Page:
Why Am I Having Hypnagogic Hallucinations?

Vivid nightime visions during your sleep may be what’s known as hypnagogic hallucinations, which are among the most common narcolepsy symptoms. Here, we explain their causes—and how you can treat them.

hypnagogic hallucinations

Vivid nightime visions during your sleep may be what’s known as hypnagogic hallucinations.

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Do you ever have wild visions or dreams that are extremely vivid and seem like real life just as you’re falling asleep? You may be experiencing hypnagogic hallucinations, a condition often associated with narcolepsy. In fact, hypnagogic hallucinations are among the four most common narcolepsy symptoms, along with sleep paralysis, daytime sleepiness, and cataplexy—a sudden loss of muscle tone and control while awake.

But hypnagogic hallucinations aren’t always signs of narcolepsy. Sometimes, antidepressant medications can trigger vivid bedtime dreams. For some people, hypnagogic hallucinations are the result of stress, anxiety, or insomnia.

“So Strange and So Real”

Hypnagogic refers to the transition between being wakefulness and sleep. It’s that drowsy feeling you have just as you’re falling asleep. You may be somewhat aware of your surroundings during this period. You may even have mild dream-like thoughts. But hypnagogic hallucinations are much different. They tend to seem very “lifelike” and have a strong sensory component. You’ll see, hear and feel things as though you were fully awake.

When you awake from a typical dream, you usually know that you were dreaming. And even if you had a disturbing dream or nightmare, you can chalk it up to a bad dream and get on with your day.

But if you have hypnagogic hallucinations, you may have a harder time separating them from reality. Because they’re often so strange and seem so real, they can leave you feeling afraid and confused because the contents of the hallucinations made no sense.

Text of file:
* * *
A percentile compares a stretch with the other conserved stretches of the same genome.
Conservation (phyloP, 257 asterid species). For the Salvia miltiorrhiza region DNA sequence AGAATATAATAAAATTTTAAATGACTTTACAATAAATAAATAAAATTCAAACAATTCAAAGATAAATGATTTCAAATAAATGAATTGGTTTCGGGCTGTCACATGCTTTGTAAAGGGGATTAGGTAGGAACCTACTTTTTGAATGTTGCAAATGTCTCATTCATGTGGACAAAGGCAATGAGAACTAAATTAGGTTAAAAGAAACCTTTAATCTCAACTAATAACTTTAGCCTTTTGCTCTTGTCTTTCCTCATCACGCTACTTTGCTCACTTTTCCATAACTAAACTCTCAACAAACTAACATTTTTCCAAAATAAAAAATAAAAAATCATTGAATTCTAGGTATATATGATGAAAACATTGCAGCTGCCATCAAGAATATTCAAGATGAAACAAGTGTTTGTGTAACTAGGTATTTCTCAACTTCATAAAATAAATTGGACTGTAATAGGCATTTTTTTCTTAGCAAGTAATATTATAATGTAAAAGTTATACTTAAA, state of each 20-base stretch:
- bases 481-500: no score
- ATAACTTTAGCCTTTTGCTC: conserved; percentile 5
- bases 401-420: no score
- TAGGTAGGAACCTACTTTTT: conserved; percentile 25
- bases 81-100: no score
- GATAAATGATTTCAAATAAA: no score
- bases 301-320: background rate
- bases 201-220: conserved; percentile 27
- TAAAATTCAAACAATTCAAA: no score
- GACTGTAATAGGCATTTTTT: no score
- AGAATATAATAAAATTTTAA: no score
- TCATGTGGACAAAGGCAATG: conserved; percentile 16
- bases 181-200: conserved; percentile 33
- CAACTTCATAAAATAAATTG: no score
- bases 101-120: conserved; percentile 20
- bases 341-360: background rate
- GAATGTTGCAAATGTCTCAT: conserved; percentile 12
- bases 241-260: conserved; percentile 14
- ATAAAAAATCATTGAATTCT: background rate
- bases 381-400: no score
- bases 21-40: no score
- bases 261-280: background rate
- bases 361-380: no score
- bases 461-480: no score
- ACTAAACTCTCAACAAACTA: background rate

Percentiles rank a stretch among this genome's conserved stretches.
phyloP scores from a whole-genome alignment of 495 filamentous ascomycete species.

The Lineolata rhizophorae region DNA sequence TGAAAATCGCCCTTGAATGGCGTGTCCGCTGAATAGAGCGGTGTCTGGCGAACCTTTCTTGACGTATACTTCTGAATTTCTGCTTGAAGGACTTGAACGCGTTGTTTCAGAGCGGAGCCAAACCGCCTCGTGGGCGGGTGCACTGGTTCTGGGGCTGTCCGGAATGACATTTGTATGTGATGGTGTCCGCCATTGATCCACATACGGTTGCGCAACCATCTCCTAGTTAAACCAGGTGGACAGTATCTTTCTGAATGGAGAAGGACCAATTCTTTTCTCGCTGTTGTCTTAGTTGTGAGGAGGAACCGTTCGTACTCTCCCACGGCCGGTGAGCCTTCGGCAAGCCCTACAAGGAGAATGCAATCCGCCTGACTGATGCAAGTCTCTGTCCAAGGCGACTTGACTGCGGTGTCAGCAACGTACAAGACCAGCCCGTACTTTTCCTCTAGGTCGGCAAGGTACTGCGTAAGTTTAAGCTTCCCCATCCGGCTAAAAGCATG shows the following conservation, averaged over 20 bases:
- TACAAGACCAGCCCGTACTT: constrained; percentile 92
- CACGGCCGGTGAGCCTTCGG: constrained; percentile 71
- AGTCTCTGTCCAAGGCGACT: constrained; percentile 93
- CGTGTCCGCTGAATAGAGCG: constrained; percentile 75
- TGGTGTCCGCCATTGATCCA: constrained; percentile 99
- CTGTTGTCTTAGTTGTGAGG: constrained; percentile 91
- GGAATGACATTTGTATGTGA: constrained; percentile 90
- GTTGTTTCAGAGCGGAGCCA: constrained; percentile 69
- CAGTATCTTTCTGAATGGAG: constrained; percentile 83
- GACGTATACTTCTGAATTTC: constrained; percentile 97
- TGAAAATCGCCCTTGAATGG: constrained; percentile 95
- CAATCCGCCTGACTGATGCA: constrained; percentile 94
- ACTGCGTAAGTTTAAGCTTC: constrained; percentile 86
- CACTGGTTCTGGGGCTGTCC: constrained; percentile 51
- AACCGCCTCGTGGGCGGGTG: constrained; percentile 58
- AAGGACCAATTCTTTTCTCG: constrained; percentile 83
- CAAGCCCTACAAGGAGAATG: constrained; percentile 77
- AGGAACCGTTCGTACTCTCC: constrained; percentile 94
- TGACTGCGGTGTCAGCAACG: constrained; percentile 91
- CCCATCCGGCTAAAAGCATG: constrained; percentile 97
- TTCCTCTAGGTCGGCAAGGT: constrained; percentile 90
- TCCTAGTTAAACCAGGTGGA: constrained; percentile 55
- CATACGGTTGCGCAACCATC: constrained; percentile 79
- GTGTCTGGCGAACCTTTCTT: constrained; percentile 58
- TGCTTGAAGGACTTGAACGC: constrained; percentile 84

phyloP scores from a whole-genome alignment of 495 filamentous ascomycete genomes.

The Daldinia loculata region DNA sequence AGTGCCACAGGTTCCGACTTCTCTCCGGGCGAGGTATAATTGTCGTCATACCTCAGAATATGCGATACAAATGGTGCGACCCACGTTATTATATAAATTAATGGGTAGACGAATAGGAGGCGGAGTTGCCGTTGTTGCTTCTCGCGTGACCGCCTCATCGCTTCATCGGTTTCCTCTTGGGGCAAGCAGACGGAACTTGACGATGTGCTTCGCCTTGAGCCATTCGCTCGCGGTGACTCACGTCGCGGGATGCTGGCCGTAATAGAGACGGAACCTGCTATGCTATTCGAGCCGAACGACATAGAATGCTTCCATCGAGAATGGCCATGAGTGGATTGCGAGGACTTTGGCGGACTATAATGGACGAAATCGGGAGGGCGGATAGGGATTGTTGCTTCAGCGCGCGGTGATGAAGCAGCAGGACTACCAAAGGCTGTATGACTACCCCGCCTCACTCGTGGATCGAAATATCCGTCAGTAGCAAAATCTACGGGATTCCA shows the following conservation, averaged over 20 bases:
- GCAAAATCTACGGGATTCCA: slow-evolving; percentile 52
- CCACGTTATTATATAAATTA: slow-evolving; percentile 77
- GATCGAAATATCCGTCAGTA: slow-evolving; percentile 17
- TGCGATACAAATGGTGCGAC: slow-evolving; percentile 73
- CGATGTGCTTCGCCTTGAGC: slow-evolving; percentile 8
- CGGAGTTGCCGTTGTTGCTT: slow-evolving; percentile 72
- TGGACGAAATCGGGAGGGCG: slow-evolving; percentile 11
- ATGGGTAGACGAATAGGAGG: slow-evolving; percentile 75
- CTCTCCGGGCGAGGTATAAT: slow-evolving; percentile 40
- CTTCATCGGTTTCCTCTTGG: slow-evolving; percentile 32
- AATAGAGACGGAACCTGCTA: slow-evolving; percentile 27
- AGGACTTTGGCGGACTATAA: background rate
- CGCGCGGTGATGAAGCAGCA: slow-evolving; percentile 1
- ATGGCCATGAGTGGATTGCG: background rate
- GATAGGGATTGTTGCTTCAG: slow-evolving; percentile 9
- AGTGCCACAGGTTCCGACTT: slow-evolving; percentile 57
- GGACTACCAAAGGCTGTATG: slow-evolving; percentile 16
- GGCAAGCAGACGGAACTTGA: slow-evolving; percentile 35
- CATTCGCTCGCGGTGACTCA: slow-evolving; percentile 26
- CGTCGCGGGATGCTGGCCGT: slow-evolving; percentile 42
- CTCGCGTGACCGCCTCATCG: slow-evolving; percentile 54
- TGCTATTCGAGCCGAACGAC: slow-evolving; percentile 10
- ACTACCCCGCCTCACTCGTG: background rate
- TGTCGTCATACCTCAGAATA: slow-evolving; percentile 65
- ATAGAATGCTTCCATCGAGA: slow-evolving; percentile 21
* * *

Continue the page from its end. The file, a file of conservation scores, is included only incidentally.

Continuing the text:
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About one out of four people experience hypnagogic hallucinations at some point. This is in contrast to hallucinations that occur while a person is fully awake. Only about 5 percent of the population ever experiences waking hallucinations.

Hypnagogic hallucinations are rare in children, but they can surface in adolescence and into young adulthood. This is also the time when narcolepsy tends to first show up. Hypnagogic hallucinations are most common among individuals with narcolepsy.

Narcolepsy and Other Causes

The causes of narcolepsy aren’t well understood. The most well-known narcolepsy symptoms include sudden, unexpected naps of a few seconds or much longer. But hypnagogic hallucinations and sleep paralysis are also trademark signs of the condition. Sleep paralysis sometimes accompanies hypnagogic hallucinations, and it is characterized by an inability to move or speak as you fall asleep. These two narcolepsy symptoms can be the two most upsetting because they make you feel especially vulnerable and powerless.

If you have no other narcolepsy symptoms, the cause of your hypnagogic hallucinations may be due to stress, insomnia, or drug or alcohol use. Tricyclic antidepressants have been associated with hypnagogic hallucinations, but these medications have been replaced to a great extent by other drugs, such as selective serotonin reuptake inhibitors (SSRIs).

But illicit drugs and excessive alcohol consumption can produce hallucinations. If you or a loved one appear to have a problem with drugs or alcohol, seek help from your physician or a treatment program in your community. The health risks to you and those around you include much more than vivid and disturbing dreams.

If stress or anxiety may be at the root of your hypnagogic hallucinations, you should also consult with your doctor or a mental health professional. Techniques in stress relief and therapy to help you cope with anxiety may be able to put an end to bedtime hallucinations and other symptoms.

Outlook

If hypnagogic hallucinations occur infrequently and don’t disturb your sleep, no treatment may be necessary. But if they’re a cause of great stress or occur on a regular basis, then by all means seek help.

But understand that hypnagogic hallucinations are not signs of mental illness. It is this fear or misunderstanding that keeps some people from discussing such episodes. If your doctor doesn’t seem knowledgeable or equipped to deal with your concerns, seek out a sleep specialist. You may be advised to avoid bed until you become very sleepy. Sometimes lying awake and worrying about possible hallucinations can make the situation worse.

These hallucinations are common, and with treatment for underlying causes, they may disappear on their own. In addition, while hypnagogic hallucinations tend to develop first in young people, as you age, however, your chances of experiencing these visions declines.


Originally published May 2016.

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